Villar says banning single-use plastics may be ‘impossible’

Aika Rey

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Villar says banning single-use plastics may be ‘impossible’

Angie de Silva

The plastic industry resists banning single-use plastics even as environmental group EcoWaste points out that it's the solution to plastic pollution

MANILA, Philippines – Senator Cynthia Villar on Tuesday, February 18, said that banning single-use plastic may be impossible, pending the availability of alternatives to packaging.

Villar, the Senate committee on environment chairperson, held a public hearing on Tuesday on bills filed seeking to regulate single-use plastics, which are among the top sources of plastic trash leaking into oceans.

“Baka impossible to ban – wala naman ako nadidinig na replacement for single-use plastic. What we want is for them to recycle the single-use plastic, unless may dadating na opinion na replacement,” Villar told reporters.

(It might be impossible to ban, as I don’t see any possible replacements for single-use plastics. What we want is for them to recycle the single-use plastic, unless there are new opinions on a replacement.)

Plastic firms resisted against banning single-use plastics during the hearing, pointing out that single-use plastics contributing to pollution can be attributed to consumers’ “lack of discipline.” (READ: Sachet away: What’s lacking in our plastic laws?)

But environmental group EcoWaste Coalition said that a total ban on single-use plastics is still the way to go to solve the problem on pollution.

Villar told reporters on Tuesday that the direction of the Senate committee is to regulate single-use plastics instead.

“What we can do is require them to recycle the single-use plastic; hindi ipagbawal kasi baka hindi kaya, kasi wala naman akong nadidinig na (not ban because it might not be feasible, because I don’t see an alternative) packaging other than glass. Maybe if they can recycle their packaging, that’s okay,” Villar said.

What did the plastic industry say? The Polysterene Packaging Council of the Philippines instead pushed for regulation or reduction of plastic production.

While PPCP admitted to being part of the problem, it said in its position paper: “Displina ang problema at ito rin ang nakikita naming solusyon.” (Discipline is the problem and it is also the solution that we see fit.)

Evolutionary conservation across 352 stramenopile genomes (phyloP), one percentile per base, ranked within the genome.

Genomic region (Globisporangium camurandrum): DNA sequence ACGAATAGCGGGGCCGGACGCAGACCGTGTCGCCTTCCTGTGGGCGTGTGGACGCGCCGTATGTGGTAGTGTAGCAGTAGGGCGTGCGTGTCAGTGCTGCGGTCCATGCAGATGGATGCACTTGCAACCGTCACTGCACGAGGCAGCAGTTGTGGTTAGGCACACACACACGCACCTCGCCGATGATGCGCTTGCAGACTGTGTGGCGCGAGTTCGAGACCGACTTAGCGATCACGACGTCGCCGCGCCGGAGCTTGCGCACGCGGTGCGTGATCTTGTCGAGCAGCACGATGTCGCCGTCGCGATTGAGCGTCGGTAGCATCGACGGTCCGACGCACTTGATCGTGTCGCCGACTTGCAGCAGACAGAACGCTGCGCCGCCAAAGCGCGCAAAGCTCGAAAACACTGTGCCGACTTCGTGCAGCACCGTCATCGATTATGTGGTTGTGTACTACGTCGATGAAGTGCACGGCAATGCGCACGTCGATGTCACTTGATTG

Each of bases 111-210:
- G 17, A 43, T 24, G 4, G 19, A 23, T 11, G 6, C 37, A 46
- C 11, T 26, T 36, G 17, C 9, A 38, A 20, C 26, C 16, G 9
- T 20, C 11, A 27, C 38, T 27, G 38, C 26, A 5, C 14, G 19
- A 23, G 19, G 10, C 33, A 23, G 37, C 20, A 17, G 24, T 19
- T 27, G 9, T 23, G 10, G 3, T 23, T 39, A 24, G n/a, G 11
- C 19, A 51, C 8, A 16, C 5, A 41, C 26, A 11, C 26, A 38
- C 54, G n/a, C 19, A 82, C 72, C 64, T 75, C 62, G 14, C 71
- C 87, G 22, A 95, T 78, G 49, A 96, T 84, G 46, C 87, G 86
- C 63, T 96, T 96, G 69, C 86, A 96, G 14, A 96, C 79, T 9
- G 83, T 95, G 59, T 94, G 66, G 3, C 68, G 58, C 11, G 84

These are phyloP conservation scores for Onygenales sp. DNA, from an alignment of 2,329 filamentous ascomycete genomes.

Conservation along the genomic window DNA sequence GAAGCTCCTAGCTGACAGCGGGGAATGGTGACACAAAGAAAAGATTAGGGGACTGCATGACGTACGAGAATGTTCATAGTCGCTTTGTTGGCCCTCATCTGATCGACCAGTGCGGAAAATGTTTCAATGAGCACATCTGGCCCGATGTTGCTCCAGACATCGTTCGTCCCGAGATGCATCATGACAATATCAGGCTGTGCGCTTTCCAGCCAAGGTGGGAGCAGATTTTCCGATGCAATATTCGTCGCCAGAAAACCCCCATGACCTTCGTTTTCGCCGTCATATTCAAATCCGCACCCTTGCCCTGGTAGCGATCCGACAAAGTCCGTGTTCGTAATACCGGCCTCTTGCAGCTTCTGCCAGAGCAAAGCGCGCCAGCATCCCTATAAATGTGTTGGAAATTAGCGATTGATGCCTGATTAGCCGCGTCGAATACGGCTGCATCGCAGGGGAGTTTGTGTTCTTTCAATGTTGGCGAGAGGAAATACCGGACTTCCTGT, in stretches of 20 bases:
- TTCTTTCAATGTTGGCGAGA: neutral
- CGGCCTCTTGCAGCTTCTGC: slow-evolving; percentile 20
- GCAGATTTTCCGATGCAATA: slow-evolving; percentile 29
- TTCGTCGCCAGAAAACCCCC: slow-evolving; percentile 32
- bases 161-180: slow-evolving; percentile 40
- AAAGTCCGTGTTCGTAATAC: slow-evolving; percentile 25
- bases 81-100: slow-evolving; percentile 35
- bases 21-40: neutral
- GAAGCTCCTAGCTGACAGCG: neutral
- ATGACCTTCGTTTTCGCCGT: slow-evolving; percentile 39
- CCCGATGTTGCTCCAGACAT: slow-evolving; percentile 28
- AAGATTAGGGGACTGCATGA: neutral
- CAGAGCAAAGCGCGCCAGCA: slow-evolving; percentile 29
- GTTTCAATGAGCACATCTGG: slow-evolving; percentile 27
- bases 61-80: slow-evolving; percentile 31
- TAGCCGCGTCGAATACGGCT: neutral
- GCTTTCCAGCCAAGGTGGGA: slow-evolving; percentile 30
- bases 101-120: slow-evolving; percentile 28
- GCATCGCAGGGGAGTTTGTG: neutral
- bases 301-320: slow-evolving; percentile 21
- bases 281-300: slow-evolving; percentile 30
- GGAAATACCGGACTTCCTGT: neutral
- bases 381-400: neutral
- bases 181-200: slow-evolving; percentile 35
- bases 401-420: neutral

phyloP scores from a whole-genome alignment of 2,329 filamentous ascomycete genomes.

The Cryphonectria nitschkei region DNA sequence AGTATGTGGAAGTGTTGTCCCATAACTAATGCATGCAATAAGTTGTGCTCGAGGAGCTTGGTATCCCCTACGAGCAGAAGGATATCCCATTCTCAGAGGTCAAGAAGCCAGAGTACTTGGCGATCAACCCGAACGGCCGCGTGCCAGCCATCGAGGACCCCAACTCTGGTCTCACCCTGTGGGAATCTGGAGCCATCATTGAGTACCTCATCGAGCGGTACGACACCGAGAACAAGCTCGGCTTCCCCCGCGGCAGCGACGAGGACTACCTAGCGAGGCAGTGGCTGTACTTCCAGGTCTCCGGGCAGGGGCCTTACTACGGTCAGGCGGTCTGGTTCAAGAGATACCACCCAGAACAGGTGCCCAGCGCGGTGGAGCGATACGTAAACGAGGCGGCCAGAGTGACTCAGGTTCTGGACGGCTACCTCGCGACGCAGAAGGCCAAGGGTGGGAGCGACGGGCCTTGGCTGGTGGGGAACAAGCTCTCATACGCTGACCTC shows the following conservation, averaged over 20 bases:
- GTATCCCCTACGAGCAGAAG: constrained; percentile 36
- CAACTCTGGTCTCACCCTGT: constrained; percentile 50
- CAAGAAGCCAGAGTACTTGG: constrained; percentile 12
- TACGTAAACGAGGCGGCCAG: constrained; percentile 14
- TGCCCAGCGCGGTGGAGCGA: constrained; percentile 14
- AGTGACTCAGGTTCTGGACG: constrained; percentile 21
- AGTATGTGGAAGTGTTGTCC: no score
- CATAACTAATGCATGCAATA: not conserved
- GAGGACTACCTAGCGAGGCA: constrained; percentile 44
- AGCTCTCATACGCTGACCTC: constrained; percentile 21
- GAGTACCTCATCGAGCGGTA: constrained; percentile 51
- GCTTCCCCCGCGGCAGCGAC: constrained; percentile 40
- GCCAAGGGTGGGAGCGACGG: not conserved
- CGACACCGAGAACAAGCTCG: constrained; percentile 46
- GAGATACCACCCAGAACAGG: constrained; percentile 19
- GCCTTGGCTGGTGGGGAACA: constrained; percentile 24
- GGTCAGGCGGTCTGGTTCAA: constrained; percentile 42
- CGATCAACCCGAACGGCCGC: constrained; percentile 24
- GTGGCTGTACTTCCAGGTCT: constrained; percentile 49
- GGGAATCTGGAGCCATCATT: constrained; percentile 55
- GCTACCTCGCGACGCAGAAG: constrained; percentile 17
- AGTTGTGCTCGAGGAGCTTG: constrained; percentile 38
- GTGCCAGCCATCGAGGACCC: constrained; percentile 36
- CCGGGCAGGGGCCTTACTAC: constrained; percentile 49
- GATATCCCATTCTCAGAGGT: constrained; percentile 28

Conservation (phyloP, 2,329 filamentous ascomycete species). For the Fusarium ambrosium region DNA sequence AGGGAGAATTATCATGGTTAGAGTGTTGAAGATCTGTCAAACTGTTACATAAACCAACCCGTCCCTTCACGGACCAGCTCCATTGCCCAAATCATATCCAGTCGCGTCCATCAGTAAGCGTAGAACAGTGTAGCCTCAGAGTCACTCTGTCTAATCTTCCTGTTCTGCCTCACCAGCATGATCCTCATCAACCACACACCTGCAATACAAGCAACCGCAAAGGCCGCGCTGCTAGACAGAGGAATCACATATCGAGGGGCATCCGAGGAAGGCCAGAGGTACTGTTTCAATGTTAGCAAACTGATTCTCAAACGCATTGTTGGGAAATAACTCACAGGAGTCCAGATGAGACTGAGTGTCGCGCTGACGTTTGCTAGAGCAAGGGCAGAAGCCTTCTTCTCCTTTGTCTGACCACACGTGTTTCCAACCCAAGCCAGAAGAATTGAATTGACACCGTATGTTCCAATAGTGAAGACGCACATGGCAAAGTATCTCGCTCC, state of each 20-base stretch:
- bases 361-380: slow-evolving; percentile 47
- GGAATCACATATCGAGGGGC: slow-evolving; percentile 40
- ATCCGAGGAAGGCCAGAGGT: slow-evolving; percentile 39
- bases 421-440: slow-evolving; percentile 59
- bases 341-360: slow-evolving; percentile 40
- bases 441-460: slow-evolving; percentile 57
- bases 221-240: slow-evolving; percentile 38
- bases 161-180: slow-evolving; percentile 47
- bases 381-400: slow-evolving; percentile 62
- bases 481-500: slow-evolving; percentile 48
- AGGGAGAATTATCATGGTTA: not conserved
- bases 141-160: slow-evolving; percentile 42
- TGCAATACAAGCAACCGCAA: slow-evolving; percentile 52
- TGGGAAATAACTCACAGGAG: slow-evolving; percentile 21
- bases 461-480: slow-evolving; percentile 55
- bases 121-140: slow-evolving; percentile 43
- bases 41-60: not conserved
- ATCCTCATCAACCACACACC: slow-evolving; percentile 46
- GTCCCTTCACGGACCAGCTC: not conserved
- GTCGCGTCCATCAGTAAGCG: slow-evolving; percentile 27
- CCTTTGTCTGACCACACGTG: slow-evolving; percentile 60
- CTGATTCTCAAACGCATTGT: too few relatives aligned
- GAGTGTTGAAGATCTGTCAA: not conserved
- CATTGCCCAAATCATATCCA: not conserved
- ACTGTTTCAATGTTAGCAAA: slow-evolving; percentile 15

“Ang tahasang pagbabawal ng pag-gawa, pag-bili, at pag-gamit ng single-use plastics ay mangangahulugang pagsasara ng oportunidad sa marami dahil sa pagkakamali at walang disiplina ng iilan,” PPCP said.

(The outright ban on manufacturing, buying, and using single-use plastics means closing opportunities to many just because of a few people’s mistakes and lack of discipline.)

The Philippine Plastics Industry Association (PPIA), meanwhile, said that firms part of the Philippine Alliance for Recycling and Materials Sustainability have committed to reduce waste by withdrawing non-recyclable products and recovering and recycling used plastics from communities.

“The industry fully supports the adoption of waste-to-energy facilities, in Senate Bill No 363, introduced by Senator Sherwin Gatchalian, as this might be a solution to the uninterrupted supply of waste by mandating the strategy in national, provincial, and local solid waste management plans,” PPIA honorary president Willy Go said.

“We should be working hand in hand to address this issue on solid waste The industry alone cannot solve the looming number of waste generation (sic) in the country,” Go said.

What should be done? While the Ecowaste Coalition of the Philippines saw that a total ban on single-use plastics is not “anti-poor,” it does not support waste-to-energy as it is “detrimental to the environment.”

The Ecowaste Coalition pushed for the stricter implementation of Republic Act No. 9003 or the Ecological Solid Waste Management Act, as it is similar to the “zero-waste model.” (READ: The challenges of going zero waste in the Philippines)

“If the question is how to solve the waste management issue and how we can make corporations responsible for it, the answer is to ban single-use plastic products and packaging and implement zero-waste models in our LGUs,” Ecowaste coalition said.

“Incineration is a false solution to the problem for it will just allow corporations to create more waste since ‘it can be burned and turned into energy’,” it added.

Villar’s Senate Bill No. 1331 seeks to amend RA 9003 by institutionalizing the extended producers’ responsibility (EPR) when managing wastes.

This means that firms must recognize their responsibility beyond the sale of their product and providing, for example, for in-store recycling and upcycling.

Environment Assistant Secretary Jesus Enrico Salazar said that the bill, if passed, would “strengthen the need” to recirculate the waste back into manufacturing.

The Department of Environment and National Resources suggested that the bill must include appropriate fines to penalize violators. Currently, the proposed measure does not identify any. –

Editor’s note: An earlier version of this story says the Ecowaste Coalition of the Philippines saw the ban on single-use plastics as “anti-poor.” This is a typo. The coalition believes the ban is “not anti-poor.” The correction is now reflected.  

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Aika Rey

Aika Rey is a business reporter for Rappler. She covered the Senate of the Philippines before fully diving into numbers and companies. Got tips? Find her on Twitter at @reyaika or shoot her an email at